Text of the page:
Innovation & Design

Pro Gaming Attracting Big Corporate Sponsors


Pro gaming groups, such as the World Cyber Games, the

Global Gaming League, and the Cyberathlete Professional

League, are starting to garner attention from big-name

sponsors from outside the video game industry, such as

Johnson & Johnson. The fact that these big-time companies

are willing to advertise during these gaming events shows

that pro gaming is quickly going mainstream.

While those deeply entrenched in the video game industry

have been proclaiming the growing importance and

relevance of professional gaming in the United States for

years, it has sometimes seemed difficult to take those

internal proclamations seriously. Only when outside

advertisers are willing to prove (with a portion of their

marketing budget) that pro gaming is a legitimate and

viable way to reach America's youth is it safe to

proclaim that professional gaming has "landed" on

American soil.

PC hardware companies have been sponsoring Counter-Strike

teams and individual pro gamers for over seven years, but

more general youth-oriented brands and corporations have

been slow to catch on to the phenomenon. In fact, last

week's announcement that Johnson & Johnson subsidiary

McNeil Consumer & Specialty Pharmaceuticals (makers of

Tylenol) was sponsoring pro CS team Ouch is believed to

be the first of its kind.

With J&J pioneering this "experimental" sponsorship, it

seems extremely likely that more corporate sponsors

outside of the video game and technology industries will

soon follow. No more internal industry proclamations are

necessary—pro gaming is going mainstream.

Finding Lost Youth

Corporations will follow their target market anywhere

they can, whether it's into school, on TV, or online. As

an increasing number of youth (especially males) spend

more and more time with video games, these marketing

departments saw them largely as a place they couldn't

follow. In-game advertising was one solution, but

initially its effectiveness was impossible to quantify,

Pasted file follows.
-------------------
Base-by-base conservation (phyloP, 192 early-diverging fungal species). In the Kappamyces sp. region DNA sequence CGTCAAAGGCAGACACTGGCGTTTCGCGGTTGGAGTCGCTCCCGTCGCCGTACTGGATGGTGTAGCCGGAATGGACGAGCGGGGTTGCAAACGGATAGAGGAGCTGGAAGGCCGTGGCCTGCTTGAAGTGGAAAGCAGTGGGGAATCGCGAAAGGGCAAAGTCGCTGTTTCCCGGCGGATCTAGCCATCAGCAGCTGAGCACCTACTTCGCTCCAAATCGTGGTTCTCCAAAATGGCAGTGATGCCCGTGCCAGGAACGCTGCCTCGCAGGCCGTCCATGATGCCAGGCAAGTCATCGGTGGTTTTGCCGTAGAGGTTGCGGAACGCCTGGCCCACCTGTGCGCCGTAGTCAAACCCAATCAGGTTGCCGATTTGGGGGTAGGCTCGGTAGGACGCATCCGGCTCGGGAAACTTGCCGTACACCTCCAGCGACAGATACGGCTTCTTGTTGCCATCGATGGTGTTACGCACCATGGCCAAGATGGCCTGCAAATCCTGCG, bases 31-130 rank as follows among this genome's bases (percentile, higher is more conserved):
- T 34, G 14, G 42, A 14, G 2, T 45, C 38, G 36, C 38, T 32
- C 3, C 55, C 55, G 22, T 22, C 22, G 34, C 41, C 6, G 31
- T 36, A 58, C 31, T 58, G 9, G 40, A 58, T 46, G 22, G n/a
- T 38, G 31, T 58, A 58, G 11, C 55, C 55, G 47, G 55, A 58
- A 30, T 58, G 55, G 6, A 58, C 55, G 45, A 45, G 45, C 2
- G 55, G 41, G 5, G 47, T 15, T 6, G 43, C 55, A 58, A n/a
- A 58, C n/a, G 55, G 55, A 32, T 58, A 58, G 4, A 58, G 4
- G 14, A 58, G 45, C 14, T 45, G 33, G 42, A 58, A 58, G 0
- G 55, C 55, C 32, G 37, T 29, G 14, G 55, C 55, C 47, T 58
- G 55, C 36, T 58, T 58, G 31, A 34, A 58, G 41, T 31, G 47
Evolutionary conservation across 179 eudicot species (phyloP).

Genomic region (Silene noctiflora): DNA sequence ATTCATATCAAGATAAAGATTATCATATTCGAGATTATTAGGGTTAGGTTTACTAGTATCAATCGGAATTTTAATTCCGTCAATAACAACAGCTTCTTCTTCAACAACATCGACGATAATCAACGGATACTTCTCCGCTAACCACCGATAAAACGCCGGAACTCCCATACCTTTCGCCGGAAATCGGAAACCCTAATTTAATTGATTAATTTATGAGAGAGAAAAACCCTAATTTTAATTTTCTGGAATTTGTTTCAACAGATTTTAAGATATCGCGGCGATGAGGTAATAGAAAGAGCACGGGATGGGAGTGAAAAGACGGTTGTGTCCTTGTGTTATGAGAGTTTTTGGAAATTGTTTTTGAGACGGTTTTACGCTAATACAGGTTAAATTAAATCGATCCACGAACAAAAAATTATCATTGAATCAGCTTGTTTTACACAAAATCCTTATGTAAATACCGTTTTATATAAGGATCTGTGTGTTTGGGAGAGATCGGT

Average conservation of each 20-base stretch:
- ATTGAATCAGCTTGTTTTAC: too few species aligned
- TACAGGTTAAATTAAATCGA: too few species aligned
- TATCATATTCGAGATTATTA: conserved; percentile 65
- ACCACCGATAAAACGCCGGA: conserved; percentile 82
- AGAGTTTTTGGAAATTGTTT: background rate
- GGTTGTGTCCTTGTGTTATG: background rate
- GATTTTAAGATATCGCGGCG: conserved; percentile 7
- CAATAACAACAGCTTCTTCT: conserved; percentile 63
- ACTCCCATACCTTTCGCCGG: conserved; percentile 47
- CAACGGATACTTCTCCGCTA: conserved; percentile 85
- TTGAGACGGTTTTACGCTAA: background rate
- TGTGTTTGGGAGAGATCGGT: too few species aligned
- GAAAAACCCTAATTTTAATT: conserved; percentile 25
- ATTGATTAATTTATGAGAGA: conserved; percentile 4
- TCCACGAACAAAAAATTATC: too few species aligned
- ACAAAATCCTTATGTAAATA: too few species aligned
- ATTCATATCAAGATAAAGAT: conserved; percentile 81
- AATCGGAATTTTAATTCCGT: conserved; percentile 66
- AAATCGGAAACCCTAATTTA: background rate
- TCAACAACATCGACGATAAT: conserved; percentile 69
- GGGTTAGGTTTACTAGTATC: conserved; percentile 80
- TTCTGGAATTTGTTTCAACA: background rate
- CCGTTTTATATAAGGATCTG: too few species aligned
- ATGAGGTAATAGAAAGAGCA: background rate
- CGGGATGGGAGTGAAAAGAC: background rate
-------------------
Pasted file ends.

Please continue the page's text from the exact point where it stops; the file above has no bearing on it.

and it's only acceptable in a percentage of games

released, where it doesn't take the player out of the

experience.

The PC industry recognized first that pro gaming

sponsorship was the most effective way to reach gamers

who had left TV and other mediums.

"Intel's sponsorship of the Cyberathlete Professional

League goes back nearly 6 years, when the notion of

professional gaming was still pretty novel. In fact, many

thought it was down right crazy, so a concerted move into

professional gaming sponsorships, and with any one

property, wasn't without its risks. At the same time, we

recognized that gaming, and gamers specifically, are

about community—and like any community, built on the

foundation of trust and relationships over time. It's

what 'grass roots' is all about," an Intel spokesperson

told GameDAILY BIZ last year.

Over the past six years pro gaming has matured and grown

significantly, but corporate America still hadn't figured

out what the PC industry has known from the beginning:

pro gaming is the key to finding those lost youth.

"Corporations are dropping hundreds of millions of

dollars on a TV ad, and kids don't even watch TV. They're

missing this demographic," Atlanta lawyer Jason Lake told

the AP. Lake sponsors two teams of professional gamers.

"Kids in the early 1900s were playing baseball in dirt

fields. Kids today are playing computer games," he

continued.

The U.S. Plays Catch-Up

The U.S. might be a world leader in many sectors

involving technology and business, but other countries

have proven for years that pro gaming can have value to

companies outside of directly related industries.

World Cyber Games home South Korea has three 24-hour

cable channels focused exclusively on broadcasting

competitive gaming, while the U.S. is still coming to

terms with the sport's entertainment value, let alone

considering the feasibility of a network devoted to it.

American gamers have also lagged behind that of their

European and Asian counterparts in acceptance of pro

gaming's legitimacy, which might explain some of the

reluctance shown by American corporations to sponsor

gaming events. 1 million gamers attempted to qualify for

the WSG final, only 40,000 of which were American.


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